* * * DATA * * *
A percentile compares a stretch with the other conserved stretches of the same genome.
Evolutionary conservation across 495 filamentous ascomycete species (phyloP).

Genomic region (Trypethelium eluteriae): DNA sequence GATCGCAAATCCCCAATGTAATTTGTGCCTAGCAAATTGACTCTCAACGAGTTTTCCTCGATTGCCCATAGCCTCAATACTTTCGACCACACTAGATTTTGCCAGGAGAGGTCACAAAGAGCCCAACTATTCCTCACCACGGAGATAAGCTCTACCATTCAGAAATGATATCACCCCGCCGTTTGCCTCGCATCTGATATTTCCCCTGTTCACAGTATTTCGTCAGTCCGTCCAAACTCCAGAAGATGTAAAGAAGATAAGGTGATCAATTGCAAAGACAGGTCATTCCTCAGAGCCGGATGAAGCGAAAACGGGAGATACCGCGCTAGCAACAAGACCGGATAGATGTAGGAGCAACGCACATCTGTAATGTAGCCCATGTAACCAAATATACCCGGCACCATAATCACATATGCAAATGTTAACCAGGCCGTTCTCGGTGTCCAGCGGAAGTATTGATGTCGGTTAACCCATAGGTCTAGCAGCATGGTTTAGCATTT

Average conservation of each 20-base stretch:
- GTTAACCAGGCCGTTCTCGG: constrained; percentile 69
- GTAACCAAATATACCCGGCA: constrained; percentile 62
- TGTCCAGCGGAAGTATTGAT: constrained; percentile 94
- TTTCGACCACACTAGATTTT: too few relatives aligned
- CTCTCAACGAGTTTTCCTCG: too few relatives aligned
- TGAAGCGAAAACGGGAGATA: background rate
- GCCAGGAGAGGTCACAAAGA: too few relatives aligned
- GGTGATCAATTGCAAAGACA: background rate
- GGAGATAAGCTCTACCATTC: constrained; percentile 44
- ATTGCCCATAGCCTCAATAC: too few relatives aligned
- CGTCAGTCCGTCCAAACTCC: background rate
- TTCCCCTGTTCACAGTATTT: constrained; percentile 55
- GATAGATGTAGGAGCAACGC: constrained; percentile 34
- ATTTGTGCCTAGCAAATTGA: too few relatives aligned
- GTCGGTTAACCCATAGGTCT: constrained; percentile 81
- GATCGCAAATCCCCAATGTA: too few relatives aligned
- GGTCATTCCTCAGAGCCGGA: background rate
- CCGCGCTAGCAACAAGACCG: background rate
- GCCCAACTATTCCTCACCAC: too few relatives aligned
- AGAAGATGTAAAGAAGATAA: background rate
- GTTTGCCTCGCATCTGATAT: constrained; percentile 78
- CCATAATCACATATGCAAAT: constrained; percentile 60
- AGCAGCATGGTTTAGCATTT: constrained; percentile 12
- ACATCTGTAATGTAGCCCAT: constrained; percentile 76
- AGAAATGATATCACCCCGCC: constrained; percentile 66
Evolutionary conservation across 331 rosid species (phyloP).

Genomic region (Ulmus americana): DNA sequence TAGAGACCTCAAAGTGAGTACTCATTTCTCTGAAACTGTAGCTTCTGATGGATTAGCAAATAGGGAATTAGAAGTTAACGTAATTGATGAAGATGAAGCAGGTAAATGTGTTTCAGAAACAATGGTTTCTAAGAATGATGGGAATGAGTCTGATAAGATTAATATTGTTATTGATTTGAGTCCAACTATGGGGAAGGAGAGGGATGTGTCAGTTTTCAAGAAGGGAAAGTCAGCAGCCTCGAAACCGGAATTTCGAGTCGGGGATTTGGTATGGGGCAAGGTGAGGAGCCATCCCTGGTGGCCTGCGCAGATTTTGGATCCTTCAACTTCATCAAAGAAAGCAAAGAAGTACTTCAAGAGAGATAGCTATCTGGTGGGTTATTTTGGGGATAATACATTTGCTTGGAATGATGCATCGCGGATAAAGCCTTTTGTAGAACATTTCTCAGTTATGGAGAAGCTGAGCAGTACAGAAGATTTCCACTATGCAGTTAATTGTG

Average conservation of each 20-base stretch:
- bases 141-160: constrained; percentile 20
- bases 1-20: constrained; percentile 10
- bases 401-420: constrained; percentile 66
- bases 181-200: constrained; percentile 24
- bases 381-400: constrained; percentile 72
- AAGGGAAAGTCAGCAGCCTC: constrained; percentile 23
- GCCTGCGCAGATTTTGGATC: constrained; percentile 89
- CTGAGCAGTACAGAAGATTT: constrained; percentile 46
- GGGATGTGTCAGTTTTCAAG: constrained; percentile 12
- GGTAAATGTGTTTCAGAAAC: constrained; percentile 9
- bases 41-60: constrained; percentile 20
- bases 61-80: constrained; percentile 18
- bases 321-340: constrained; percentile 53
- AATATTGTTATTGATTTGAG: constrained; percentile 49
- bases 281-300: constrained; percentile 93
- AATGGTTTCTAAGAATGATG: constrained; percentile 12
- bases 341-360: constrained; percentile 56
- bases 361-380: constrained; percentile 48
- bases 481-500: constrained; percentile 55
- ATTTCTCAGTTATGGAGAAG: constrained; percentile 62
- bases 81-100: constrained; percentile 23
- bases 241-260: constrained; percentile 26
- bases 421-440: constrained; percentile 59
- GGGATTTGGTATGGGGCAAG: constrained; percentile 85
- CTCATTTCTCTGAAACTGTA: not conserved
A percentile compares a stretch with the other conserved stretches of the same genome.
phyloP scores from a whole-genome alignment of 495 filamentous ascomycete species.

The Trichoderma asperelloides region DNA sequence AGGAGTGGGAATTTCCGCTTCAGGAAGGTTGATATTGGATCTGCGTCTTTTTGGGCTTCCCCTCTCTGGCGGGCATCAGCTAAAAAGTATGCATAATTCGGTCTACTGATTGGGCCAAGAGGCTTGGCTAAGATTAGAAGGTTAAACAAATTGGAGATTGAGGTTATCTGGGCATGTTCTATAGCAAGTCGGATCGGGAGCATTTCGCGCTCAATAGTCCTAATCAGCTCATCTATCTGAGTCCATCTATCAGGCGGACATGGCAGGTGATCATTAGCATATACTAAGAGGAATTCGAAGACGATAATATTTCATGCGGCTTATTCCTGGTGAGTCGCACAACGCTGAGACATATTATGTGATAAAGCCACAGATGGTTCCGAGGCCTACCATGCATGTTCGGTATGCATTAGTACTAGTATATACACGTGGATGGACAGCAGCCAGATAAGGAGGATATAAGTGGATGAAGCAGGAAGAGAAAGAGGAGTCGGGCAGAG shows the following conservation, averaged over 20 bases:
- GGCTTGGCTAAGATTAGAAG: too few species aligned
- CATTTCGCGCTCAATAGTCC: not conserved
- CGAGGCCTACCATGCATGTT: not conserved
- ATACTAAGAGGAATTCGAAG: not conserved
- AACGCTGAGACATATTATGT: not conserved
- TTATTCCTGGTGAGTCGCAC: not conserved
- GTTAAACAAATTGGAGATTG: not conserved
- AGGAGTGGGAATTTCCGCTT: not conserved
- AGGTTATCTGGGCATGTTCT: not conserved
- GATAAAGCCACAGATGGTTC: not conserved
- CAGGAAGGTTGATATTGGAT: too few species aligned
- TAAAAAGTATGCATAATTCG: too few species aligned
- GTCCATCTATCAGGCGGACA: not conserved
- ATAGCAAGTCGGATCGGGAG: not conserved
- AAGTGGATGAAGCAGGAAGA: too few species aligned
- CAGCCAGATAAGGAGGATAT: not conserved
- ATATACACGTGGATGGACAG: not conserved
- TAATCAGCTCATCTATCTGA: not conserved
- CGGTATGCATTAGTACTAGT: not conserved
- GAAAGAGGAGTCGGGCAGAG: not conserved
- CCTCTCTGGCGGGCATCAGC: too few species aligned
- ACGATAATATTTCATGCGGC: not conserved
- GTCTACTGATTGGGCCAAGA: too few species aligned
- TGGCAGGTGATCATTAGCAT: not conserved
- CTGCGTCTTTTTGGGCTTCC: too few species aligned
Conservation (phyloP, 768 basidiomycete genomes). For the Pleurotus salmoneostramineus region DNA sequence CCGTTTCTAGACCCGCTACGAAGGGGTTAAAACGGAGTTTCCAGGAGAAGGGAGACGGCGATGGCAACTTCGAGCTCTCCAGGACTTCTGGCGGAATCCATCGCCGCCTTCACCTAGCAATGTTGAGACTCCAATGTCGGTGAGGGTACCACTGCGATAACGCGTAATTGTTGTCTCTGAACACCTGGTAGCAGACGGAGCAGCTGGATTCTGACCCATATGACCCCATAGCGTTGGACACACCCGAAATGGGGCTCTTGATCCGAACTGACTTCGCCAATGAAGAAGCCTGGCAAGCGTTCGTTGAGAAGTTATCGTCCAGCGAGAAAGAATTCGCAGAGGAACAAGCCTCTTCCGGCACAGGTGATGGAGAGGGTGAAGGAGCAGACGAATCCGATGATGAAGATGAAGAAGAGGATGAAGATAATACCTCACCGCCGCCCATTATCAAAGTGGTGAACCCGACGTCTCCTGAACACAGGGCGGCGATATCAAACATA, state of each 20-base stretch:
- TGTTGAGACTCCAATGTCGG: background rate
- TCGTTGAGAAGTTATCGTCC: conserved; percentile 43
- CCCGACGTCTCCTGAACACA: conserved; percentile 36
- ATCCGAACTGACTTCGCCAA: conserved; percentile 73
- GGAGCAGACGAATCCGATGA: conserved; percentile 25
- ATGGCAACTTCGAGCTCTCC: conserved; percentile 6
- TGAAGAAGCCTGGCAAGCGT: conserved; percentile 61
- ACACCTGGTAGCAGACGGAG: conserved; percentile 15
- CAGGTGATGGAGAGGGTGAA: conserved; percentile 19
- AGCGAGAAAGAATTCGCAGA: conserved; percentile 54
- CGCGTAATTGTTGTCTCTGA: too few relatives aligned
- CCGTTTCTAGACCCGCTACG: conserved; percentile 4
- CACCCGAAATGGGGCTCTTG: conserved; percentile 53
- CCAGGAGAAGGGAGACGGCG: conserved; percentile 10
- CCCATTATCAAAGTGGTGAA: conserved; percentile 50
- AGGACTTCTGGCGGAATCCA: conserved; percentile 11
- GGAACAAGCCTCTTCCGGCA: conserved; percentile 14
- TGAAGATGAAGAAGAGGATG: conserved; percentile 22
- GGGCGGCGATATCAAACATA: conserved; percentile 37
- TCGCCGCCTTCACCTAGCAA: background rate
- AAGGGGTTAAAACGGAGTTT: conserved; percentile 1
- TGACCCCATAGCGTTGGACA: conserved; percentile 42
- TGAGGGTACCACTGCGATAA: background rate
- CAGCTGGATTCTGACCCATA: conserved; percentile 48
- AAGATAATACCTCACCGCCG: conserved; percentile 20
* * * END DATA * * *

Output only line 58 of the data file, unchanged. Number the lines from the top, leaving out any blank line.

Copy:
A percentile compares a stretch with the other conserved stretches of the same genome.